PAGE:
There are two types of cumin seed; black and white although black cumin is not the true cumin and is often confused with nigella or black caraway. The seed is preferable to the ready ground, dry fry the seed and crush them as required. A staple of Indian and North African food.

Usually sold dried in countries outside their native Asia they are essential to Indian curries when they are fried in oil until crisp. Add to lentil dishes and curry pastes.

There are many varieties of curry powder, each reflecting a country or region where that particular blend of spices comes from. For truly authentic Asian food buy the whole seeds and grind them yourself. Generally speaking it is a mix of cumin, coriander, turmeric, ginger and pepper.

Grown throughout Europe, America, North Africa and India the pale green oval seed has an aroma similar to anise. Crush the seed and use in sweet and savoury dishes, it is also used in Chinese five spice and Sri Lankan curries.

Grown in warm climates from the Mediterranean to Morocco, an essential to curries where the seeds are fried whole, particularly good with fish curries where the leaves are also used.

Used widely in Chinese cookery it is a combination of cinnamon, cloves, sechuan pepper, fennel and star anise. Used in red braised meat dishes, spare ribs and desserts.

There are two main varieties; lesser and greater which are found in South-east Asia, the lesser galangal is the stronger and they are used extensively in the food of the region. Commonly found dry outside of Asia use it to flavour soups and stews. The fresh root is peeled and sliced or pounded into a paste.

A blend of dry spices used in Indian cookery, usually a combination of cumin, bay leaves, coriander, peppercorns, cinnamon and cloves.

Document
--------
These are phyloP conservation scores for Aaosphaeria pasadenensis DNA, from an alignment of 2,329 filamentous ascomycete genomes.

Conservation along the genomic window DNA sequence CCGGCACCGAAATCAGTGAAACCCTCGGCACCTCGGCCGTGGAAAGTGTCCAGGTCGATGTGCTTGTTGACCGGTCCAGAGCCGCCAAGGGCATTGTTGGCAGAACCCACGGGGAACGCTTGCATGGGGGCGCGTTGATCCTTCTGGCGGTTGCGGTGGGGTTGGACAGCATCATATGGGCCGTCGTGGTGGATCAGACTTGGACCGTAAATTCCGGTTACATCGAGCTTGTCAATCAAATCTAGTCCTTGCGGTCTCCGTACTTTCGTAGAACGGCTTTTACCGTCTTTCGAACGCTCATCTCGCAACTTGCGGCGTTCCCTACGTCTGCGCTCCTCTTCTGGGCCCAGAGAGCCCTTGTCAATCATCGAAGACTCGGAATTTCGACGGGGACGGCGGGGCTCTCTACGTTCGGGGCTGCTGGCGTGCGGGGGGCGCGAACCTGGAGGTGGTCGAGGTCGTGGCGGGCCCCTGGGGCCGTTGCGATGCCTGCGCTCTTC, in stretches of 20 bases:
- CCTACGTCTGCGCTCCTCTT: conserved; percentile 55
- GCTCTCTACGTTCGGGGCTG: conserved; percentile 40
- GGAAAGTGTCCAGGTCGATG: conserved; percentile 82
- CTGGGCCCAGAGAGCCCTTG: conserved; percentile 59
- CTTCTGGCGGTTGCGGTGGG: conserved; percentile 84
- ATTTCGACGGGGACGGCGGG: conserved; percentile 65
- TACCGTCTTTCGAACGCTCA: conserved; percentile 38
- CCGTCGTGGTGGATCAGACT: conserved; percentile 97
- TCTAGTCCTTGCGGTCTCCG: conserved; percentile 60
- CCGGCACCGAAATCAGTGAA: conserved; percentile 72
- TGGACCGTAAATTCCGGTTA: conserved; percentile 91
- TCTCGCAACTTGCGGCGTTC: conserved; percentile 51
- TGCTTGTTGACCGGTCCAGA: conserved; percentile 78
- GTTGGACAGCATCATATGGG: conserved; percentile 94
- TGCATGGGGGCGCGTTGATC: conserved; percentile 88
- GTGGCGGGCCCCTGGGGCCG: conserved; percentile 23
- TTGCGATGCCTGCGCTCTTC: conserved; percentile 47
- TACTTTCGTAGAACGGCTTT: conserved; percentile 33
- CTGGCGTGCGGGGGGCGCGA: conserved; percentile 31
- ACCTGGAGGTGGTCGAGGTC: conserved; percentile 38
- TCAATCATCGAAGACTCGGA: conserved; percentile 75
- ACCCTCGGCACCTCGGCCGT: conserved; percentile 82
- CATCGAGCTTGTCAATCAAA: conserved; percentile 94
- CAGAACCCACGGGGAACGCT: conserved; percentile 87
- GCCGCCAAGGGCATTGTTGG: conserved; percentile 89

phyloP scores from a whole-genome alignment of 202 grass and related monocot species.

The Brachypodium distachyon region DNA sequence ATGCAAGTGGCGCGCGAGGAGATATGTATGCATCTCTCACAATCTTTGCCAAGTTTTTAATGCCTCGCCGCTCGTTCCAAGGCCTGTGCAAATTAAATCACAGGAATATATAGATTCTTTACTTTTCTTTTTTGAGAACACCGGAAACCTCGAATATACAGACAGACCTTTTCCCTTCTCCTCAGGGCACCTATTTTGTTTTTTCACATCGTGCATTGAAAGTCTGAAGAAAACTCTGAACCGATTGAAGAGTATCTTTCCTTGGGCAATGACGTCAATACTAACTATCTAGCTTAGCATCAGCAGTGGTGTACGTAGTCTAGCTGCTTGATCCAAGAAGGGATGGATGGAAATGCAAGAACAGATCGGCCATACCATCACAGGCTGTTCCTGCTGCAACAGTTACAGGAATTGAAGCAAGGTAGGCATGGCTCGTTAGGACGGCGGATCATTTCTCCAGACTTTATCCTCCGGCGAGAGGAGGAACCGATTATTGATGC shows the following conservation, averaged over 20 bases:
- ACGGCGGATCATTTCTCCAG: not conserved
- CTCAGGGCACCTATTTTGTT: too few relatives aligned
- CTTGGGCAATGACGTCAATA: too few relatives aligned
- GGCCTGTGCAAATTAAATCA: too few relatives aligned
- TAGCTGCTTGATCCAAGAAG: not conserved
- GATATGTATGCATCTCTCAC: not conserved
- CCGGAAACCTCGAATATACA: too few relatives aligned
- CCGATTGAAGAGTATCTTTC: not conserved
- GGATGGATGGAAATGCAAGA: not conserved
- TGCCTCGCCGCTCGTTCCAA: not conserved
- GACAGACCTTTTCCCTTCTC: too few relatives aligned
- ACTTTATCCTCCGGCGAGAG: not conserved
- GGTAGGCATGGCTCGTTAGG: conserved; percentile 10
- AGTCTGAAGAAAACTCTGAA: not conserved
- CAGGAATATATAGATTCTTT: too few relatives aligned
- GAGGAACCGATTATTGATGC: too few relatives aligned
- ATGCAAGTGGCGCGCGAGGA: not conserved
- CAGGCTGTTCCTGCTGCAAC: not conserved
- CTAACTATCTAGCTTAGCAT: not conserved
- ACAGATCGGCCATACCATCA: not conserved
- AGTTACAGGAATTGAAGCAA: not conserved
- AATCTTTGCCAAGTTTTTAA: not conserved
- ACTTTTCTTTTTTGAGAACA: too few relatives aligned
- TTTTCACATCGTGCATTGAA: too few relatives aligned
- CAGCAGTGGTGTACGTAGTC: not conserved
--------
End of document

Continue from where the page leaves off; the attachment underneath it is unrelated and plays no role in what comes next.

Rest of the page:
A tropical plant growing to a height of 3 feet it is grown in China, India, Australia and Jamaica. Used in many forms from dried whole root, to ground and pickled, crystallized and preserved stem in a huge range of sweet and savoury dishes. When buying the fresh root ensure the skin is smooth and thin, old ginger is tough and fibrous and difficult to slice.

Used extensively in Thai food, particularly in soups and fish curries, fresh leaves are a dark glossy green although they do dry very well.

An aromatic Asian plant also cultivated in South America, Australia, Africa and America, the stems have a tough outer husk which should be removed before slicing or bruising the bulbous end. Used to flavour soups, curries, and salads it has a strong citrus taste that can overpower.

Both come from different parts of the fruit of the nutmeg tree, a tall tropical tree. The fruits are similar in size and shape to an apricot and have a very distinct aroma. Nutmegs are sold whole or ground and mace as ground or whole blades, delicious in savoury egg and milk based dishes, cakes, biscuits and soups.

There are three types of mustard seed, black, brown and white, the latter is actually yellow in colour. The seeds are used in many Indian recipes and are usually cooked in hot oil until they ‘pop’ before being stirred into dals and vegetable dishes. There are of course many types of wet mustards from many countries, particularly good are; English, Dijon, Meux and German.